Could Election Cash Surge in South Carolina Unseat Lindsey Graham?

Mandatory Credit: Photo by Meg Kinnard/AP/Shutterstock (10505656a)Democrat Jaime Harrison, who is seeking to challenge Republican U.
©Meg Kinnard/AP/Shutterstock

Anyone wondering whether advertising really makes a difference in political campaigns can look to the South Carolina race between incumbent Republican Sen. Lindsey Graham and his challenger, Democrat Jamie Harrison.

South Carolina has not voted for a Democratic senator in 22 years, and few took Harrison’s challenge to Graham’s seat seriously. That is, until Harrison’s campaign raised a record-breaking $57 million last quarter. According to Harrison’s campaign, this figure is the “single largest fundraising total” for any Senate candidate.

As of June, Graham had raised $29.9 million and spent $15.4 million, while Harrison raised $28.6 million and spent $18. But by the third quarter, Harrison had reported his eye-popping number of $57 million, which the campaign claims is made up of more than 1 million individual donors who contributed around $37 each.

While Graham’s campaign tried to claim that 90% of Harrison’s donations were from “out of state” donors, as of the end of June, his own campaign’s out-of-state contributions were not much lower, at 86%.

Harrison has been praised for a grassroots campaign that has done well in voter outreach, particularly with Black voters, who see themselves in a candidate who looks like them and speaks to their values. “So much of his story is our story, the African American community’s story,” JA Moore, a Black lawmaker and rising Democratic figure in South Carolina told NBC News. The Harrison campaign has invested heavily in advertising, outspending Graham nearly 7 to 1.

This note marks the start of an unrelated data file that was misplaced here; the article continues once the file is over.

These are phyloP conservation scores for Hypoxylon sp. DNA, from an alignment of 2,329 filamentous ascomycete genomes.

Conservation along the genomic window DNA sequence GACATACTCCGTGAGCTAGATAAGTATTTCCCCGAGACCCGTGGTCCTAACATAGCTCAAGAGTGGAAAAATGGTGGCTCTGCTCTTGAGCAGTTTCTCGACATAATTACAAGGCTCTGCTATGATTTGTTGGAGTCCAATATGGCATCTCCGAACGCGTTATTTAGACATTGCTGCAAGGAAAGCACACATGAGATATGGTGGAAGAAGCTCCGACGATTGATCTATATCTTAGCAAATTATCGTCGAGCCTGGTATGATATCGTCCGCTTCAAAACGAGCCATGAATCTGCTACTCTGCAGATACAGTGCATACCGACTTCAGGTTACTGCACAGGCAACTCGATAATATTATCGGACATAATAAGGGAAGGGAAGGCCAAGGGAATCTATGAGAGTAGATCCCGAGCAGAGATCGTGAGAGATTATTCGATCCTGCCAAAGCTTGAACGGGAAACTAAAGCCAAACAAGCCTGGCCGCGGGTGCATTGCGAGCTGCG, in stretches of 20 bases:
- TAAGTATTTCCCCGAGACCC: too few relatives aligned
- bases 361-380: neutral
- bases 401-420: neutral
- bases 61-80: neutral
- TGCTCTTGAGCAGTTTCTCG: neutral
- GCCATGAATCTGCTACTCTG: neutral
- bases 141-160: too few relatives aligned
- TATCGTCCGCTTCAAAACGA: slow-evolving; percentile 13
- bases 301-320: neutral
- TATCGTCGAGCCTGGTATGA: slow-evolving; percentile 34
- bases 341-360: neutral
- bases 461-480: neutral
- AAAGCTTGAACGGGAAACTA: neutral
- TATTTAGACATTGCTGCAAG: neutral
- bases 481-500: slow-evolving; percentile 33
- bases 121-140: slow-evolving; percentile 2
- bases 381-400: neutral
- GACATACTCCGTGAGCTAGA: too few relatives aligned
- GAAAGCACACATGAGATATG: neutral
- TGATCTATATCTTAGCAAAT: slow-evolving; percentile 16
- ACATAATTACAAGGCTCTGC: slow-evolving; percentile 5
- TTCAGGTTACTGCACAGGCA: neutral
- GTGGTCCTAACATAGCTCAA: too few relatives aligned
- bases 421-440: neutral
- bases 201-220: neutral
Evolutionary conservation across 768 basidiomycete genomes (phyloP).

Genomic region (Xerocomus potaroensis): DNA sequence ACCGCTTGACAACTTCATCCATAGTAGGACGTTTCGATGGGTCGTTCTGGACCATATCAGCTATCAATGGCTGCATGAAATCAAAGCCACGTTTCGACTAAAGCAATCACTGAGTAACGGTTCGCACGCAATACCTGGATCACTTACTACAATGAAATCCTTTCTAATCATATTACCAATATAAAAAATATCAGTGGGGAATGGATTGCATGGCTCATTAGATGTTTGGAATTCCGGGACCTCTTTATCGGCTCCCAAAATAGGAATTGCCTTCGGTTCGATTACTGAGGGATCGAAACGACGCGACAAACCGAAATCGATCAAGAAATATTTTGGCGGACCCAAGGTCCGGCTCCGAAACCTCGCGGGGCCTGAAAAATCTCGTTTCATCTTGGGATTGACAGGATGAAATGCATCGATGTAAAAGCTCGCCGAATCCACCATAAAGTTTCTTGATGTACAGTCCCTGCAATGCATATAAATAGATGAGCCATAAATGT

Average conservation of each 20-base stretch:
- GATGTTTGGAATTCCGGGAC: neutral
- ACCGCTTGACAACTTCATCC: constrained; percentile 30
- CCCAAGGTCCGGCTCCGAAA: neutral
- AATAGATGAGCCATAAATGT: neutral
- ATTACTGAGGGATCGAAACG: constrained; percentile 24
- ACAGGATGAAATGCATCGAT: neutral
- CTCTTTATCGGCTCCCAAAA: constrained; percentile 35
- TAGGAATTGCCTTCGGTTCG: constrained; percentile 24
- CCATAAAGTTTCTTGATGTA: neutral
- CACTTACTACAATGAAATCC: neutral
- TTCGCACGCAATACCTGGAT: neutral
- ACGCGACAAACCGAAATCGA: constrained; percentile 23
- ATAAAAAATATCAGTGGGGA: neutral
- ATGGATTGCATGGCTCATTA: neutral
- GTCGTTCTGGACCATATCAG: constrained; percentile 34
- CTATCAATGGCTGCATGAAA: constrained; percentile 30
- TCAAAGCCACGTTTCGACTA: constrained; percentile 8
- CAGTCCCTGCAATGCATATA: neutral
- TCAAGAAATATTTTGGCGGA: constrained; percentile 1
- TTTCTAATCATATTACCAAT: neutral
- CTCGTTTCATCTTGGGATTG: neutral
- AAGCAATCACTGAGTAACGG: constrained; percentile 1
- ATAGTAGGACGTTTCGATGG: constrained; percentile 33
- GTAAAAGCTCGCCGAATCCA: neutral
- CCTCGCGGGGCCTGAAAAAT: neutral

Not only has Harrison’s financial windfall unsettled Graham, who told Fox News in September that he was “getting killed financially” by Harrison, but the bump in fundraising also appears to be paying off in the polls. The Cook Report moved the race out of the category of a sure thing in Graham’s favor to a “toss up.”

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About the Author

Jordan Rosenfeld is a freelance writer and author of nine books. She holds a B.A. from Sonoma State University and an MFA from Bennington College. Her articles and essays about finances and other topics has appeared in a wide range of publications and clients, including The Atlantic, The Billfold, Good Magazine, GoBanking Rates, Daily Worth, Quartz, Medical Economics, The New York Times, Ozy, Paypal, The Washington Post and for numerous business clients. As someone who had to learn many of her lessons about money the hard way, she enjoys writing about personal finance to empower and educate people on how to make the most of what they have and live a better quality of life.